Just because your child is on a team does not make them a team player.
Team players are athletes who play because they love the game and understand the idea that they are playing a team–not an individual–sport.
It’s not easy being a team player. As humans, our natural tendency is to be concerned only about what’s good for me. But a team player sees the big picture and knows that sometimes what’s best for the team is not always going to agree with what’s good for me.
How can you help your child be a team player?
Teach Your Child to Spell.
There is no “I” in the word team. It’s not about how many points I score, how many tackles I chalk up, how many rebounds I pull down. It’s about how the team performs. I’m not saying you shouldn’t keep stats for your kid. I do it all the time just because they like to know how they do and if they are improving, and once you get to high school, colleges look at stats, so you have to keep them. But players should not be obsessed with them.
My son played basketball with a player whose first impulse was to look over the bookkeeper’s shoulder after the game to see what his stats were and then brag about them. He may have scored a lot of points, but he also lost a lot of friends.
Teach Your Child to Count.
There are 5 players on a basketball team, 11 on a football team, six on a volleyball team, 11 on a soccer team, and 9 on a baseball team. Remind your child that they are on a team; no matter how good of an athlete they are, they cannot play all the positions at once by themselves.
Take the other four players off the basketball court and watch the star player get spanked.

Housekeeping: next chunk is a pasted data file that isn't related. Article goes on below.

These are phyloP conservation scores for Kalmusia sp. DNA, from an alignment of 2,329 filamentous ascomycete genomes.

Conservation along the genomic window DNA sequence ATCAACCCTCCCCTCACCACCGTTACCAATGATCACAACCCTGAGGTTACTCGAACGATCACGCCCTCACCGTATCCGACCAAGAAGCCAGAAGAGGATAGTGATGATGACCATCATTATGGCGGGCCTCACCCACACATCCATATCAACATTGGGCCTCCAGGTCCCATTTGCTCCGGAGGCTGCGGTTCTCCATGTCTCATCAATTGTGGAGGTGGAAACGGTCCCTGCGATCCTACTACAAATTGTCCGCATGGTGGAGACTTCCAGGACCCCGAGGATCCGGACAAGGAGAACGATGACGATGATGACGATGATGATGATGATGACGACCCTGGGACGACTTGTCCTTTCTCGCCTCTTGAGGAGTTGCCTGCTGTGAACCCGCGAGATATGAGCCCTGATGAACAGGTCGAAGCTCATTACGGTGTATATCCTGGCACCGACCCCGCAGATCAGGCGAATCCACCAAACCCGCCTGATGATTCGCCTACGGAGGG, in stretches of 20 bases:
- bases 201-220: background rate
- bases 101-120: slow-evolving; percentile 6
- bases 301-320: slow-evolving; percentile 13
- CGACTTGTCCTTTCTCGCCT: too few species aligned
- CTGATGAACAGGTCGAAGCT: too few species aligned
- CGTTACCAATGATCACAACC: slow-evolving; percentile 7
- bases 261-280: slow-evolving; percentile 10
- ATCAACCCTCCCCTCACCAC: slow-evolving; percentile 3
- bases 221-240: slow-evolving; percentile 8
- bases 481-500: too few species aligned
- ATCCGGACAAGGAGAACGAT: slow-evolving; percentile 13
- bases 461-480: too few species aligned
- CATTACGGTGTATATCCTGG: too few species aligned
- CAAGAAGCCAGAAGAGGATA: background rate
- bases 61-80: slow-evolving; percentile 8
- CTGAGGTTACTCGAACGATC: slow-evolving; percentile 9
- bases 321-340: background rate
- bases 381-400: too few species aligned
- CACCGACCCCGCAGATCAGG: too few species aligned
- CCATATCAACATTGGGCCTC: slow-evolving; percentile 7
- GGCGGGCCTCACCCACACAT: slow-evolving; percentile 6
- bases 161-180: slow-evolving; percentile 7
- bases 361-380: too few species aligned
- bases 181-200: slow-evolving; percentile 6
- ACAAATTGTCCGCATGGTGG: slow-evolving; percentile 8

Doesn’t matter how good he can dunk. And how’s a quarterback supposed to throw without a line to protect him or a receiver to catch?
Teach Your Child to Read–People, not Books.
Kids are never too young to learn how to be sensitive to their peers. Hurt feelings, miscommunications–they will happen in any game. But instead of ignoring these hurts or brushing off people, my husband-coach has always told our kids they should seek to understand, rather than to be understood.
Yeah, it’s tough for kids, who naturally are consumed with me, but it can happen.
On more than one occasion, my high school junior has come home disgusted at how a negative player’s words have affected fellow teammates. She has read the situation and knows this kind of behavior is just not right.
Teach Your Child to Speak Another Language, the One of Humility.
To many children, the language of humility is as foreign to their vocabulary as Spanish or French.
How many kids do you know who take responsibility for their mistakes?
When our QB son would throw an incomplete pass, we reminded him that sometimes the mistake was his and encouraged him to admit that to his receiver. And our daughter learned to acknowledge to her teammates when a bad pass resulting in a turnover was her fault, not theirs.
At the same time, remind them that the secret to a healthy sports humility is to be humble and admit mistakes, then shake it off and move on to the next play.
Teach Them Science.
Putting together a team is often as tricky as conducting a chemistry experiment. Mixing and matching players for a winning combination is definitely a science, admits my husband-coach.
And what’s best for the team may not be what your athlete wants.
My collegiate daughter has played softball since she was 8 and has been a catcher since 7th grade. When she went away to college, she played catcher for two years and then in her junior year, was put in the outfield because another catcher earned the starting catcher spot. Instead of complaining to the coach, Cristi told him that she understood that the other catcher was better at that position than her and that she would do what was best for the team.
She moved to the outfield and after starting and playing great defense in the outfield all season, she was named the defensive player of the team. That was a team chemistry lesson she will never forget.
As athletes, our children enter a learning environment whenever they step onto the court or field. Let’s teach them that being a team player will earn them a passing grade every time.
Janis B. Meredith is a parenting coach who wants to help parents raise champions. Learn how she can help you achieve your parenting goals while raising your champion!